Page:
Keto Vegetables: Your Guide to Low-Carb Veggies

By Thomas Wrona Updated on

When consumed in moderation, low-carb keto vegetables can provide a good source of micronutrients like vitamin C, and alkalinity to your keto protocol. And they play a key role in vegetarian keto, vegan keto, and Mediterranean keto diets 

Yet, keto means low-carb and all vegetables are mostly carbohydrates and water. So it’s important to be able to sort out  high-carb vs. low-carb vegetables. 

It’s also important to consider that many low-carb vegetables contain surprisingly high amounts of plant toxins like phytic acid, saponins, and phytohormones. These antinutrients can cause issues including vitamin deficiencies, hormone imbalances, and leaky gut

Unfortunately, most guides to keto veggies give the simple rule of choosing above ground veggies for their low carbs. Yet, these are often the veggies with the most toxins and antinutrients. While below ground veggies like sweet potatoes have lower toxin levels, but more carbs. 

When choosing your keto veggies, there’s more than just the carb count to consider. 

In this article, we’ll explore the best veggies for keto, and others to steer clear of while taking into account their toxin and antinutrient concerns and how to reduce them. 

Table of Contents

What is Keto?

Keto is a high-fat, low-carb, moderate-protein diet. Its clinically studied benefits include weight loss, reduced inflammation, increased energy, enhanced clarity, freedom from carb addiction, and more. 1

Keto requires cutting carbs to less than 25 grams per day, at least when starting out. Restricting carbs and boosting fat switches your body from relying on carbs for energy, to breaking down fat into ketones. 

When the levels of ketones in your blood become elevated, you’re in ketosis. 

Once your body becomes keto adapted, studies show that you may be able to increase your carbs  by up to 60 grams per day. [1] This means the opportunity to add more keto vegetables. 

Let’s start off with a look at the most popular and lowest carb keto vegetables 

Above Ground Keto Vegetables

keto vegetables

Above ground vegetables, as you might expect, are veggies that grow above ground. Some “veggies” on this list are actually fruits, but function primarily as vegetables so they are included in this list. Some of the best keto veggies are:

  • Arugula
  • Romaine Lettuce
  • Spinach
  • Avocado (technically a fruit)
  • Asparagus 
  • celery
  • Cucumber (technically a fruit)
  • Eggplant
  • Tomato (technically a fruit)
  • Zucchini
  • Cabbage
  • Cauliflower
  • Kale
  • Broccoli
  • White Mushrooms
  • Green beans
  • Brussel sprouts
  • watercress
  • swiss chard
  • Bell Pepper (green/yellow/red)

You’ll note that tomatoes and peppers, fruits that are commonly misidentified as vegetables, are also on this list. Tomatoes can boost carbs pretty quickly, so should be used seldomly. 

Keto Root Vegetables

When it comes to keto-friendliness, keto root vegetables are a different story. Most of them are too high in carbohydrates to be routinely compatible with the keto diet. Some can make the cut, while others can be enjoyed once in a while, or as part of the cyclical ketogenic diet.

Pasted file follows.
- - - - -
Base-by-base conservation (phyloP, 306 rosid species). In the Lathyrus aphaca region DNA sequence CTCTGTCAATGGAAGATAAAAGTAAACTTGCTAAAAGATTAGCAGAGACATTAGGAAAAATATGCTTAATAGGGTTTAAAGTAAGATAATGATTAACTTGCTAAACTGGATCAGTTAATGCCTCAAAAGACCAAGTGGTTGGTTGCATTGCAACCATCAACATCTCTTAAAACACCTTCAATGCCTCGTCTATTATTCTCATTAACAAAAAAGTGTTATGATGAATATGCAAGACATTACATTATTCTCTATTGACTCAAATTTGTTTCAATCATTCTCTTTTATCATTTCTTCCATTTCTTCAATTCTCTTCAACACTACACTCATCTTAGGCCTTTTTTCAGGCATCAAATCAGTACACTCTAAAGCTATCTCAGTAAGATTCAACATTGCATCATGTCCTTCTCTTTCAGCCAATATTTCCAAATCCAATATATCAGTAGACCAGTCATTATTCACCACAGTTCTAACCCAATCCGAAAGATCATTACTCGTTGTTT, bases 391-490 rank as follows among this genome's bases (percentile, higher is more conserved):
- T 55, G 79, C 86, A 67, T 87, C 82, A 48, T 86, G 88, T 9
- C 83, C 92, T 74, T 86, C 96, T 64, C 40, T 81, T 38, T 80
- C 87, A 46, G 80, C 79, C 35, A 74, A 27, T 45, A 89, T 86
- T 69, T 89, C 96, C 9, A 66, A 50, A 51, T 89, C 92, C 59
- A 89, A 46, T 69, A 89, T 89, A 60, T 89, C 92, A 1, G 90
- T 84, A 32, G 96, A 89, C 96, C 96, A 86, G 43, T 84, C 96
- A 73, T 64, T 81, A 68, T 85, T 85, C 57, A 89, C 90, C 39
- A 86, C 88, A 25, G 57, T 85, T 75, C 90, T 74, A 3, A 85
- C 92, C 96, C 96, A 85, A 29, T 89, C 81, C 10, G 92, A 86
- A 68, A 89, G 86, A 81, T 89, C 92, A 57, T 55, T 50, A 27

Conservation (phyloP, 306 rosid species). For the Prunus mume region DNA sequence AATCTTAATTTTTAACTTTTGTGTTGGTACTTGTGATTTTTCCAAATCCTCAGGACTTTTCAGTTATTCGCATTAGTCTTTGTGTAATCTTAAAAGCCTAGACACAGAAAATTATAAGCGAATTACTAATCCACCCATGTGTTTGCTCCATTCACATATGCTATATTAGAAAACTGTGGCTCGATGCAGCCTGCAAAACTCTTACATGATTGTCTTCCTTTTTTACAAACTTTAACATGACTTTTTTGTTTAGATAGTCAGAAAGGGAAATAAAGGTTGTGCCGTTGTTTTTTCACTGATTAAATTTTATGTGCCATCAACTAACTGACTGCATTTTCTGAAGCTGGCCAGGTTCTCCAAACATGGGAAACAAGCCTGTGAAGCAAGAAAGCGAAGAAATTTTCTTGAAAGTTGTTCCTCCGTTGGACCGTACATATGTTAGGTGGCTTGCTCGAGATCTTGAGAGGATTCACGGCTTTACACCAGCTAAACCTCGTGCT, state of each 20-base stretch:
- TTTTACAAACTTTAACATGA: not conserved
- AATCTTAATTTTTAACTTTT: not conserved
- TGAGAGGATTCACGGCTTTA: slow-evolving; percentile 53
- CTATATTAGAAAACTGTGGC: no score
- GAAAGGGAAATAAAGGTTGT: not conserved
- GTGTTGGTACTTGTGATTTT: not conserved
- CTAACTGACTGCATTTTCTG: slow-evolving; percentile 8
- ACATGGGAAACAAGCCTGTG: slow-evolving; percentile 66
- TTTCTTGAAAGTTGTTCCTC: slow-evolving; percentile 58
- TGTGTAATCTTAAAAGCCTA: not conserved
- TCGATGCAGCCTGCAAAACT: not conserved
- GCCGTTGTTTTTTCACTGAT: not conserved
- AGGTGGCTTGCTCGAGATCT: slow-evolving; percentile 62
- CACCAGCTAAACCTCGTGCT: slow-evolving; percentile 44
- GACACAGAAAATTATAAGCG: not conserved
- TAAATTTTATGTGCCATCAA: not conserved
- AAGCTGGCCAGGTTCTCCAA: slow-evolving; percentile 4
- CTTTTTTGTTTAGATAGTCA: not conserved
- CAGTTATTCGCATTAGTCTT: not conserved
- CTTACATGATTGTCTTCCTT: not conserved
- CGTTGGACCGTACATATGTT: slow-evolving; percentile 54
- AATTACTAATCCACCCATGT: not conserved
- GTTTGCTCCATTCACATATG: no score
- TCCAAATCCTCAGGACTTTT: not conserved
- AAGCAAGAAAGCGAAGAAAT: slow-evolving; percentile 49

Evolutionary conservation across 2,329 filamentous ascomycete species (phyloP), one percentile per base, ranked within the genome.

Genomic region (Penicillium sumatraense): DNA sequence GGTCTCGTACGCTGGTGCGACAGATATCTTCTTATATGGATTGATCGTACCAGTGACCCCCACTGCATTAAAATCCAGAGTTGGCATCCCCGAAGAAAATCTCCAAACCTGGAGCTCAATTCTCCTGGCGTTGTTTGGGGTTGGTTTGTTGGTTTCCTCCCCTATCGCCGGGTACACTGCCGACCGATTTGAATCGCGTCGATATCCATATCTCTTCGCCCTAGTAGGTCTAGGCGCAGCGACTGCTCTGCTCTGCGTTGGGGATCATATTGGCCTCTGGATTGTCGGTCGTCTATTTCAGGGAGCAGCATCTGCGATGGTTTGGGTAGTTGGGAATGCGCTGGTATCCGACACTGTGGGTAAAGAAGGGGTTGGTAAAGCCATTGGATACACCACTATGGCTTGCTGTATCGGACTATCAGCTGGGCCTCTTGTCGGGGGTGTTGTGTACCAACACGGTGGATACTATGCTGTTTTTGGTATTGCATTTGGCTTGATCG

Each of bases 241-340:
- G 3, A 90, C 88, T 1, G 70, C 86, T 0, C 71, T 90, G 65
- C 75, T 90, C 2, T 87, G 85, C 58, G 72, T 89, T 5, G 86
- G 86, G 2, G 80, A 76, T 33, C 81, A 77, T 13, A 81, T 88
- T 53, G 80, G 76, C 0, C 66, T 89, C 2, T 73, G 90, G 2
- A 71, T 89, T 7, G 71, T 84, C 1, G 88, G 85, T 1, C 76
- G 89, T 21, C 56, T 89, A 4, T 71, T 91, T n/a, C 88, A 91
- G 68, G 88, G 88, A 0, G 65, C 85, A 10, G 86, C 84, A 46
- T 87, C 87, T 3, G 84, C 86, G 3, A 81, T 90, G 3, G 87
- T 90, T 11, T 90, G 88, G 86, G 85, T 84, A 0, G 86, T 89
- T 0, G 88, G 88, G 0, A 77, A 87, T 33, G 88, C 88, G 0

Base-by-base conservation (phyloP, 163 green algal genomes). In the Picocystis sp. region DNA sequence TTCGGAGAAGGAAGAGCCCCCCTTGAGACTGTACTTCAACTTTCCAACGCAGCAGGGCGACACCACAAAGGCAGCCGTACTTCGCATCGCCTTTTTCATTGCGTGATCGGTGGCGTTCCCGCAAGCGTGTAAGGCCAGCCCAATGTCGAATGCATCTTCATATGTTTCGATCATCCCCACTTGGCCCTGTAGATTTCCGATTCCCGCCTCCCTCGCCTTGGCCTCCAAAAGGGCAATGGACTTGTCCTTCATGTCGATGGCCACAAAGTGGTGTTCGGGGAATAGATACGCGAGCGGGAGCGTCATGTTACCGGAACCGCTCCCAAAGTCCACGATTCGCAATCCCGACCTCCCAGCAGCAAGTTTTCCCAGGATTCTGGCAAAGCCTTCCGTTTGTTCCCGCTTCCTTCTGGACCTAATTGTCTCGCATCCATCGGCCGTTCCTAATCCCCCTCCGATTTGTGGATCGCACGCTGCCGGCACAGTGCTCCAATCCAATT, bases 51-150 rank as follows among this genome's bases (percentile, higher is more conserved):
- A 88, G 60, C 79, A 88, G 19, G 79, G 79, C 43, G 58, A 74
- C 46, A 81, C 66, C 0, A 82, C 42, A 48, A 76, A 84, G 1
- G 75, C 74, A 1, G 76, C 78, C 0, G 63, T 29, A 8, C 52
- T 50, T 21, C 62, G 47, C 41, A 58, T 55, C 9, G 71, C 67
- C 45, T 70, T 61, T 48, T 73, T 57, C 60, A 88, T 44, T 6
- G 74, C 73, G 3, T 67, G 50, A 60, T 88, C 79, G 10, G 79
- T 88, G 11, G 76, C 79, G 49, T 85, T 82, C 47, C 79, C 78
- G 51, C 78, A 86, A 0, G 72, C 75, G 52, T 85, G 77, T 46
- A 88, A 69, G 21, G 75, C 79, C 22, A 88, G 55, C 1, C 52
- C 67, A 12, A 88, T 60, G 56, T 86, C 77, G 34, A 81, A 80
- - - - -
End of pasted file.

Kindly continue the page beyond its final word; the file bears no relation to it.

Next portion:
Above-ground vegetables include:

  • Sweet potatoes
  • Potatoes
  • Celeriac
  • Rutabaga
  • Beetroot
  • Parsnips
  • Onions
  • Carrots
  • Fennel
  • Radishes
  • Jicama

Below ground veggies often contain more soluble fiber while providing less insoluble fiber than above ground veggies. Despite the myths that insoluble fiber is good for your gut,  studies show that just the opposite may be true.  

This means that you may want to limit your keto vegetable intake to root vegetables once you become keto adapted and able to occasionally tolerate more carbs. 

This way of eating is in alignment with evolutionary dietary patterns. Recent research reveals that for nearly 2 million years our cavemen ancestors ate mostly meat along with some roots and fruits. 

Essentially, none of the above ground vegetables listed here even existed. They’ve all been recently bred from nearly inedible plants. 

You can learn more about fiber myths and truths  here

Top 8 Keto Vegetables

Though root vegetables may be the lowest-toxin food, they do cut into your carb allowance pretty quickly, which is why none of them are featured in our top 10 keto vegetables.  These include: 

  • Asparagus
  • Avocado
  • Brocolli
  • Brussel sprouts
  • Cabbage
  • Cauliflower
  • Kale 
  • Zucchini

1. Asparagus 

Asparagus is a savory, nutritious, and ultra-low-carb veggie. It’s also rich in antioxidants and other micronutrients. 

Nutrition breakdown 

Asparagus macronutrients

1 cup asparagus
Calories 27
Total fat0.2 grams
Saturated fat0.1  grams
Trans fat0.0 grams
Cholesterol0 milligrams
Sodium3 milligrams
Carbohydrates5 grams
Sugar2.5 grams
Protein2.9 grams

Asparagus micronutrients

Vitamin C12%
Iron16%
Magnesium4% 
Vitamin B65%
Calcium3%

Toxins/Antinutrients

Asparagus is high in purines, which may be problematic for people who are predisposed to gout. On the bright side, asparagus is among the lowest-lectin vegetables. [2]

How to prepare

Asparagus and fatty sauces are a match made in culinary heaven. Boil your asparagus until soft, then fry it in healthy keto fats like coconut oil, butter, and ghee . When it’s almost ready, add a homemade bearnaise sauce to make a meal of it!